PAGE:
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  • Face Values:Optics as Ethics in Joseph Conrad’s The Secret Agent
  • Rochelle L. Rives (bio)

In a sense the face is equipped to lie the most and leak the most, and thus can be a very confusing source of information during deception.

—Paul Ekman and Wallace Friesen, “Nonverbal Leakage and Clues to Deception” (1969)1

He that has eyes to see and ears to hear may convince himself that no mortal can keep a secret. If his lips are silent, he chatters with his finger-tips; betrayal oozes out of him at every pore. And thus the task of making conscious the most hidden recesses of the mind is one which it is quite possible to accomplish.

—Sigmund Freud, Dora: An Analysis of a case of Hysteria (1905)2

“What are you making that face for? You see, you can’t even bear the mention of something conclusive?” “I am not making a face.”

—Joseph Conrad, The secret Agent (1907)3

For Freud, secrets are destined to leak, if not from mismanaged bodily conduct, then from inevitable slips of the tongue. Prior to this conception of unintentional self-disclosure, Charles Darwin, writing in The Expression of the Emotions in Man and Animals (1872), identified the face as the primary vehicle of self-expression, both intentional and otherwise, arguing that our faces, while responsive to our control, inevitably betray our [End Page 89] wills.4 Paul Ekman and Wallace Friesen, drawing from this physiognomic tradition, termed such unguarded disclosures “micro leakage[s],” clues that thwart the liar’s attempt to “perpetuate deception through his face.”5 Admittedly, Ekman and Friesen are writing here about telling lies, and Freud is writing about keeping secrets, two acts that carry ostensibly different moral valences, since lying is almost always unethical, and secret keeping is more ambiguous. Despite this difference, both theories of leakage posit an observer who reads these bodily and facial surfaces as a means of “making conscious” the subject’s interior.

This confidence in the ability to determine the meaning or intent behind presumably unintentional acts of disclosure stands in contrast to the third epigraph, taken from Joseph Conrad’s 1907 novel, The Secret Agent. In a scene that foregrounds the thematic importance of legibility in the novel, along with the epistemological uncertainty of the face, Comrade Ossipon, a member of a secret anarchist cell, meets with the explosive-wielding anarchist known only as the Professor. The former hopes to “know the inside of this confounded affair,” a bombing in Greenwich Park, in which a man has died (SA, 52). The Professor chastises Ossipon for believing that any such knowledge could be a “matter of inquiry” to others, and this profound skepticism regarding the ability to “know” continues into the conversation when he accuses Ossipon of “making a face” (SA, 53, 58). Ossipon misunderstands the charge, contradictorily suggesting that he can intentionally control his face because his face is not something he is intentionally making. Suggesting that there is something to know about his face, he subscribes to physiognomic logic, defensively declaring that he has nothing to hide.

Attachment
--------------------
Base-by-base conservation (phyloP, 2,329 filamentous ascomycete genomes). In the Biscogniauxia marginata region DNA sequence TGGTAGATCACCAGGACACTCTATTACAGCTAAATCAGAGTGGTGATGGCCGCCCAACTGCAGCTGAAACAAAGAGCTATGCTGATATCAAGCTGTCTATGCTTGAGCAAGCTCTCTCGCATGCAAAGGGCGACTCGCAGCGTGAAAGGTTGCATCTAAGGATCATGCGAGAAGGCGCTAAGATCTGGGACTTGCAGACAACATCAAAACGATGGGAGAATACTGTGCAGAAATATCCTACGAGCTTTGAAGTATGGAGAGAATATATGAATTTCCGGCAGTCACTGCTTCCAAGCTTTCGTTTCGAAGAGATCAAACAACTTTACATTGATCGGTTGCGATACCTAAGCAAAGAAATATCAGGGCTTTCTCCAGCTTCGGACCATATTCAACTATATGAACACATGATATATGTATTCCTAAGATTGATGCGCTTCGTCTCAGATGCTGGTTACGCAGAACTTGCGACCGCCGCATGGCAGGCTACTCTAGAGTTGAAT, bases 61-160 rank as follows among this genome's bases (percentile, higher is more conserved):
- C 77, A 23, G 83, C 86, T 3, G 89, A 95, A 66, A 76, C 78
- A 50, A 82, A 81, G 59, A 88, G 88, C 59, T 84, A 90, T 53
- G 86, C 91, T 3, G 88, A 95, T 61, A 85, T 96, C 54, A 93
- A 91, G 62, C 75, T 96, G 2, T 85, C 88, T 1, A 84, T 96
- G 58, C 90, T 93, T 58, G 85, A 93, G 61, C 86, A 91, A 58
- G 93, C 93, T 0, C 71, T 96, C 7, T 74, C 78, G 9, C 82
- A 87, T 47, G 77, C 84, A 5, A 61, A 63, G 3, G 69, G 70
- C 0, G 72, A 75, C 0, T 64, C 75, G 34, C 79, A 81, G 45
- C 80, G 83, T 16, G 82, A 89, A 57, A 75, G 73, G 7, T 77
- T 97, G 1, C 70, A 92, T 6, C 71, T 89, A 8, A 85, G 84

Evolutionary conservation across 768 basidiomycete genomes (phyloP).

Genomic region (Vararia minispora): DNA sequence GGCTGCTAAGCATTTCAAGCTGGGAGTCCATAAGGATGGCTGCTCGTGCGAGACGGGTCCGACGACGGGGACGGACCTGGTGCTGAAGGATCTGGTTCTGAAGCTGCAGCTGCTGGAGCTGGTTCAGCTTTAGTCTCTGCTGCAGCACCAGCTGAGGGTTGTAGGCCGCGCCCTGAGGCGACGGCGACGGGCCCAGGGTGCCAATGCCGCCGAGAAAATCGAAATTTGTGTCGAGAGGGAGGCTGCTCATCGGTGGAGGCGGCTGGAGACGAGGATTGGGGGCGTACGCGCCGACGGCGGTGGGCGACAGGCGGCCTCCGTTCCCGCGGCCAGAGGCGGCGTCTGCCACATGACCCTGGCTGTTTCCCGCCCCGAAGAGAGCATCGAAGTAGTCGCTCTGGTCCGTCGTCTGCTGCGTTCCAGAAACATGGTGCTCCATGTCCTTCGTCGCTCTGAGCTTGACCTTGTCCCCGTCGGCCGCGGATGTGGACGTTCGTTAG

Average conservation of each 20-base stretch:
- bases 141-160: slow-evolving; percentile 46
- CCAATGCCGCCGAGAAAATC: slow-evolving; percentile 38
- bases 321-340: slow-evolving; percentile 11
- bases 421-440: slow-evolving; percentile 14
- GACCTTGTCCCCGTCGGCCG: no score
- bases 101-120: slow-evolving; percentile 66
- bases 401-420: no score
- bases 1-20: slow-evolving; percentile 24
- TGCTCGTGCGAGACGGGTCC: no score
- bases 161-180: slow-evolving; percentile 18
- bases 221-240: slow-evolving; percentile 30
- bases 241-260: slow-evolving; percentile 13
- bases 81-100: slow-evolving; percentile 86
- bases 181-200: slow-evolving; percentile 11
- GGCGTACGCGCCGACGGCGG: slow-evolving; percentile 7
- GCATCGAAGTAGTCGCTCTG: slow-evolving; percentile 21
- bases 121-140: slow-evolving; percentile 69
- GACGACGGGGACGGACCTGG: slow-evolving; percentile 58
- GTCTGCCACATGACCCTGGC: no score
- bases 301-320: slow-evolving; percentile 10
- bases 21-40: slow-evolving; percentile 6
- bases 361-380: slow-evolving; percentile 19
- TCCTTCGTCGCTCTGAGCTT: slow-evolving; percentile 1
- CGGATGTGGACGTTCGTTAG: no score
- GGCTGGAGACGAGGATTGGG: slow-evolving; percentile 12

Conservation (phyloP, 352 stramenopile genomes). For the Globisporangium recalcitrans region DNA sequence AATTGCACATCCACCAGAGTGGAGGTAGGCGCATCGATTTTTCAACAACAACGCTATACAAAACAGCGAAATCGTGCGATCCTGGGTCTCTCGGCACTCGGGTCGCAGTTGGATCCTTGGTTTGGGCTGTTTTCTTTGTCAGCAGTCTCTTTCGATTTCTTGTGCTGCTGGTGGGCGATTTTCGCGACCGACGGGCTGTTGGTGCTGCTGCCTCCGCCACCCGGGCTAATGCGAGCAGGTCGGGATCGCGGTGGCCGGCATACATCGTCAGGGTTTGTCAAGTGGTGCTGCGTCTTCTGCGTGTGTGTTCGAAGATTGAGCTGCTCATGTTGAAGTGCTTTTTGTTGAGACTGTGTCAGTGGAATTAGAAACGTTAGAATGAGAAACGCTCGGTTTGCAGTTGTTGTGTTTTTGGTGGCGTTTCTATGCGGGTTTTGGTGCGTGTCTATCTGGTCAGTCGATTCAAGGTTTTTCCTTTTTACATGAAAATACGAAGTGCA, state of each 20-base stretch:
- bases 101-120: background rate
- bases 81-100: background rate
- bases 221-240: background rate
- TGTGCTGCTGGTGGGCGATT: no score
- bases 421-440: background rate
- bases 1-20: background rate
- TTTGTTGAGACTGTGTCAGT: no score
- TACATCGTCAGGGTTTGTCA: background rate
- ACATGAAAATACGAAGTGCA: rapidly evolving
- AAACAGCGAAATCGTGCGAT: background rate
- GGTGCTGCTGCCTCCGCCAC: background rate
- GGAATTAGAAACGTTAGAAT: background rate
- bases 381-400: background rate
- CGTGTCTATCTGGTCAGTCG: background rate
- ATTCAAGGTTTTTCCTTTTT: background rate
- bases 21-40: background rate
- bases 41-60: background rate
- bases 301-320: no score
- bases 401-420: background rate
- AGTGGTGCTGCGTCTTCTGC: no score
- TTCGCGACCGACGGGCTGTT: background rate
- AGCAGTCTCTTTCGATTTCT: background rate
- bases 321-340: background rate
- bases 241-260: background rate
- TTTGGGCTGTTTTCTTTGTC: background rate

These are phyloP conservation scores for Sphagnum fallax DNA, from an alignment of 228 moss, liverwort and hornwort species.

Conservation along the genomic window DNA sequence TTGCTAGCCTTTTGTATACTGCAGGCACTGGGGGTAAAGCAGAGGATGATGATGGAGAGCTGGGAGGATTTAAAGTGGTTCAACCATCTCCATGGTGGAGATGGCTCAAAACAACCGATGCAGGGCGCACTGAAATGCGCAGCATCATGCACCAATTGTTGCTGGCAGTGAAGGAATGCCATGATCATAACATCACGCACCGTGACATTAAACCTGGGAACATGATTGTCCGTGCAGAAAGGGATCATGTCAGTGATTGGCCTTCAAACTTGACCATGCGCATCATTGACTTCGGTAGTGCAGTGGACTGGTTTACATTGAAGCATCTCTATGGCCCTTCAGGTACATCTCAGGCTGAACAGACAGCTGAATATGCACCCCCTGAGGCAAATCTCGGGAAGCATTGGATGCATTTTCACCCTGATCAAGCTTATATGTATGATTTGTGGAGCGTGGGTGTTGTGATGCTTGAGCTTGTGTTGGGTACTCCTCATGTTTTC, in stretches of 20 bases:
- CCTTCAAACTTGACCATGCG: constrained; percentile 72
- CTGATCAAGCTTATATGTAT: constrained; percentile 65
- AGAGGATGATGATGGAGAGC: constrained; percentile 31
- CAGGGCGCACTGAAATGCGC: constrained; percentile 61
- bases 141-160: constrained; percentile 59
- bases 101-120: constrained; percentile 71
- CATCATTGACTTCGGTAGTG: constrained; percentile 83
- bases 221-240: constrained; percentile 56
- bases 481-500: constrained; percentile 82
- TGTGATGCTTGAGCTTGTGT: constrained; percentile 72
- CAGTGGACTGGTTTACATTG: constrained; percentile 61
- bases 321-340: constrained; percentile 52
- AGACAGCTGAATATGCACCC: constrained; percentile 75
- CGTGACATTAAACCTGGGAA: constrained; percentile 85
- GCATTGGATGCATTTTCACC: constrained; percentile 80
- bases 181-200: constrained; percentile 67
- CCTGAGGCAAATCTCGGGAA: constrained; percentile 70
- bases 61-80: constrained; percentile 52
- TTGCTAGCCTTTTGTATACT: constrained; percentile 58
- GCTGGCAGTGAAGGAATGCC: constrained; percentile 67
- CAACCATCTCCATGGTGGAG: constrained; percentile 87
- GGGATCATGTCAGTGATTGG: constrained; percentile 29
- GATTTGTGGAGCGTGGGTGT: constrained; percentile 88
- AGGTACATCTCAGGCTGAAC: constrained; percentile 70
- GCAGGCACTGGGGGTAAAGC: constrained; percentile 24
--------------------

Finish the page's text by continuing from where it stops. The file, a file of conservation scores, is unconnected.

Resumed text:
Ironically, the very notion of concealment runs counter to the Professor’s entire philosophy; the distinction on which concealment turns—between intention and action, the interior and its expression—is, according to the Professor, characteristic of “conventional morality,” which “governs your thought, and your action too, and thus neither your thought or action can ever be conclusive” (SA, 59). According to this logic, a face does not offer its reader an inside to be known. It thus cannot function (as conventional morality and physiognomic logic would have it) as a potential arbiter of trust, transparency, and mutual accountability or, alternatively, as a mask or tool of concealment. Having a face does not give one an interior, a psychology, or depth capable of being explained, read, discussed, analyzed, or even hidden. Rather than corroborating the Professor’s moral nihilism, this failure of the face to mean in the novel, as I suggest here, is the source of its ethical potential. In refusing to locate being behind (or in) a face, The Secret Agent examines the possibilities for ethics within a modernist [End Page 90...


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pp. 89-117
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